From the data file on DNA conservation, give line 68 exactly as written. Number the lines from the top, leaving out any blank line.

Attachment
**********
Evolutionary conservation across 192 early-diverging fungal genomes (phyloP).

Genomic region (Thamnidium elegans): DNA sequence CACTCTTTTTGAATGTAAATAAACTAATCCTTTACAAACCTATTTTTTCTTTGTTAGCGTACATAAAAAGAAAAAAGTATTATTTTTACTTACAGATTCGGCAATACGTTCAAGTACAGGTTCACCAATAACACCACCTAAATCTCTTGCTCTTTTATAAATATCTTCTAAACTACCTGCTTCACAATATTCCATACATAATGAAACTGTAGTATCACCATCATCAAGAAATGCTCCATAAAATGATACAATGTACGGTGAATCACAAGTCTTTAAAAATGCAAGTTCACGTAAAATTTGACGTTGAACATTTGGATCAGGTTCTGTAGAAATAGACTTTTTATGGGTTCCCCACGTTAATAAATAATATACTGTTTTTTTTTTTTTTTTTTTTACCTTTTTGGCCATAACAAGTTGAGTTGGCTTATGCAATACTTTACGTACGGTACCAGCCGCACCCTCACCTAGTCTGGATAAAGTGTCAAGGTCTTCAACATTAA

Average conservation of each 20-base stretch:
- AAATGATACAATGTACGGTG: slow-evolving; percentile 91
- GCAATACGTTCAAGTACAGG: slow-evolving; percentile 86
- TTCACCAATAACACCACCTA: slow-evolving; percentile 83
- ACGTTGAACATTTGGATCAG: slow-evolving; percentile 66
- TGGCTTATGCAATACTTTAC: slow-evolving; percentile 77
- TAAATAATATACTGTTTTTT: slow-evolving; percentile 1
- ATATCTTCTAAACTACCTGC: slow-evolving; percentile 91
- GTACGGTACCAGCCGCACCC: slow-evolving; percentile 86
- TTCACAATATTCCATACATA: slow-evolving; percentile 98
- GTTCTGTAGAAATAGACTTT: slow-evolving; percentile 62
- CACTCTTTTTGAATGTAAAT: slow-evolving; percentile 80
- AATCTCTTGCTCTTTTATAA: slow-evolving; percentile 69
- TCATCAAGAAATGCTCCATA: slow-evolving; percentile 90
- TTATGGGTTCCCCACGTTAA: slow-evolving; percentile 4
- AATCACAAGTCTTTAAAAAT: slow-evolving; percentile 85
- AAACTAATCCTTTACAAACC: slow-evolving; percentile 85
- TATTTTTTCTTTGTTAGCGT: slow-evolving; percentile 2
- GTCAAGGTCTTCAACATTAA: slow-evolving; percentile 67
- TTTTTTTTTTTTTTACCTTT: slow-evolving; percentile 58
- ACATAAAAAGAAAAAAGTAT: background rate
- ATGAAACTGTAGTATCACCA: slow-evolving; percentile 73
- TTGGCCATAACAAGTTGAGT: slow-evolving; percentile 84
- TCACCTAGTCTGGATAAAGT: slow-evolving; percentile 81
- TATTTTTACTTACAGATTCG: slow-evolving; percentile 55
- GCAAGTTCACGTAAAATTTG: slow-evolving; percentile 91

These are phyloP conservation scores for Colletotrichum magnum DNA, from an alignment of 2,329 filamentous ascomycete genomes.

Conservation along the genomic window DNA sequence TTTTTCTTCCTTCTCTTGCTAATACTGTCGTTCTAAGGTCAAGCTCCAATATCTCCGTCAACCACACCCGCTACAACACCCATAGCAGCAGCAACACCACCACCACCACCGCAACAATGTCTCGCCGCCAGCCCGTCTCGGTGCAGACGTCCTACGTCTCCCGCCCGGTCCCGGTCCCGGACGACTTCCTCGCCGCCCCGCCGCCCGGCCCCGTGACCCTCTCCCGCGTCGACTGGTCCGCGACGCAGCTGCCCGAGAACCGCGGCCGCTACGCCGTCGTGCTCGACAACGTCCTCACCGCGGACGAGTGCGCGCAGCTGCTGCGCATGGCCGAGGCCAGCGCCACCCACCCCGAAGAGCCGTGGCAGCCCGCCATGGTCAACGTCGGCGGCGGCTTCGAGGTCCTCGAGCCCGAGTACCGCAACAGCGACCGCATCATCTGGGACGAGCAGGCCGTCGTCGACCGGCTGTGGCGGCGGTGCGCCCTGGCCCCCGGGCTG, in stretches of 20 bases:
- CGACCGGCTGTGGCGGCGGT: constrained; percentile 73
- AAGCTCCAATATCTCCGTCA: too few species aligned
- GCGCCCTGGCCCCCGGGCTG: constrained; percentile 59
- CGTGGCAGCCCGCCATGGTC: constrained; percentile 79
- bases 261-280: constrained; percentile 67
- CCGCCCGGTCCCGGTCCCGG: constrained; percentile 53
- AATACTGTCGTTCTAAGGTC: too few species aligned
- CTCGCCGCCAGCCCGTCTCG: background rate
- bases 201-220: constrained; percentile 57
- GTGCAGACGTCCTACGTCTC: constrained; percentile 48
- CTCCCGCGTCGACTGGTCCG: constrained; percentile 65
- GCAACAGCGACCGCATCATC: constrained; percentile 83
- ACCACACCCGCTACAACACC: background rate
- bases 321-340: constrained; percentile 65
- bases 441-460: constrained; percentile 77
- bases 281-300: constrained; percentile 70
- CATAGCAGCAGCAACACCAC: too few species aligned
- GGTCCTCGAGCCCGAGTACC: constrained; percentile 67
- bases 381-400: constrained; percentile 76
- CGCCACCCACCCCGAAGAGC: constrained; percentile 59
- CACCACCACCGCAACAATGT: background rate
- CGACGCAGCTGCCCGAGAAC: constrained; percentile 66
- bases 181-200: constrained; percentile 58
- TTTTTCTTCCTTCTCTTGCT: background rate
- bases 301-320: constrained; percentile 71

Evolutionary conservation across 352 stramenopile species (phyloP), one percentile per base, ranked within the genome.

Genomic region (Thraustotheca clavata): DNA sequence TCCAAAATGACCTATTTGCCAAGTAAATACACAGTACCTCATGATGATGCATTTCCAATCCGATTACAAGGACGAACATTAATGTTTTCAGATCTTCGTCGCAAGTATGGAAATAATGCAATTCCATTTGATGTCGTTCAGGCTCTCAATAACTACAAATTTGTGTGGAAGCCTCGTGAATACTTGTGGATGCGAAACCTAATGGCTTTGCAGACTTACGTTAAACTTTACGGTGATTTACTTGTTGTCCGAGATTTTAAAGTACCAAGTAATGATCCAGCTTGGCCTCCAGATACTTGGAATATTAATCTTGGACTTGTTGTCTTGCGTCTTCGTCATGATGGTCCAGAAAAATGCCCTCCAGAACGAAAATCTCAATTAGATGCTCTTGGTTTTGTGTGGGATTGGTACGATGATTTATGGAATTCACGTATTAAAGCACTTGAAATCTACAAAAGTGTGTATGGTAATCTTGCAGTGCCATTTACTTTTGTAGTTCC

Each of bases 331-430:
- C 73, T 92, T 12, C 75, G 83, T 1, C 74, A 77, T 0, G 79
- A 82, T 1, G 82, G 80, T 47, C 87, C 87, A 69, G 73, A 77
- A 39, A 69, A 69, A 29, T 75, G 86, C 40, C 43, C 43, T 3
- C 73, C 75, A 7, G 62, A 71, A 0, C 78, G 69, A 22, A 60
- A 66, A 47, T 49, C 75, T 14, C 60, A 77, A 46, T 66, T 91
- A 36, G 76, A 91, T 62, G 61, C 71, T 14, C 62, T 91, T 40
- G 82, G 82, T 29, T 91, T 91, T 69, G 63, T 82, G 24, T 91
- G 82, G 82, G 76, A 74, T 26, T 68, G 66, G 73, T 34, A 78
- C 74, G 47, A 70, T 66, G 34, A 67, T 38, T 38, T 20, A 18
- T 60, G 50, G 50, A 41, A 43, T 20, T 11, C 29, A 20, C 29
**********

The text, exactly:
- T 60, G 50, G 50, A 41, A 43, T 20, T 11, C 29, A 20, C 29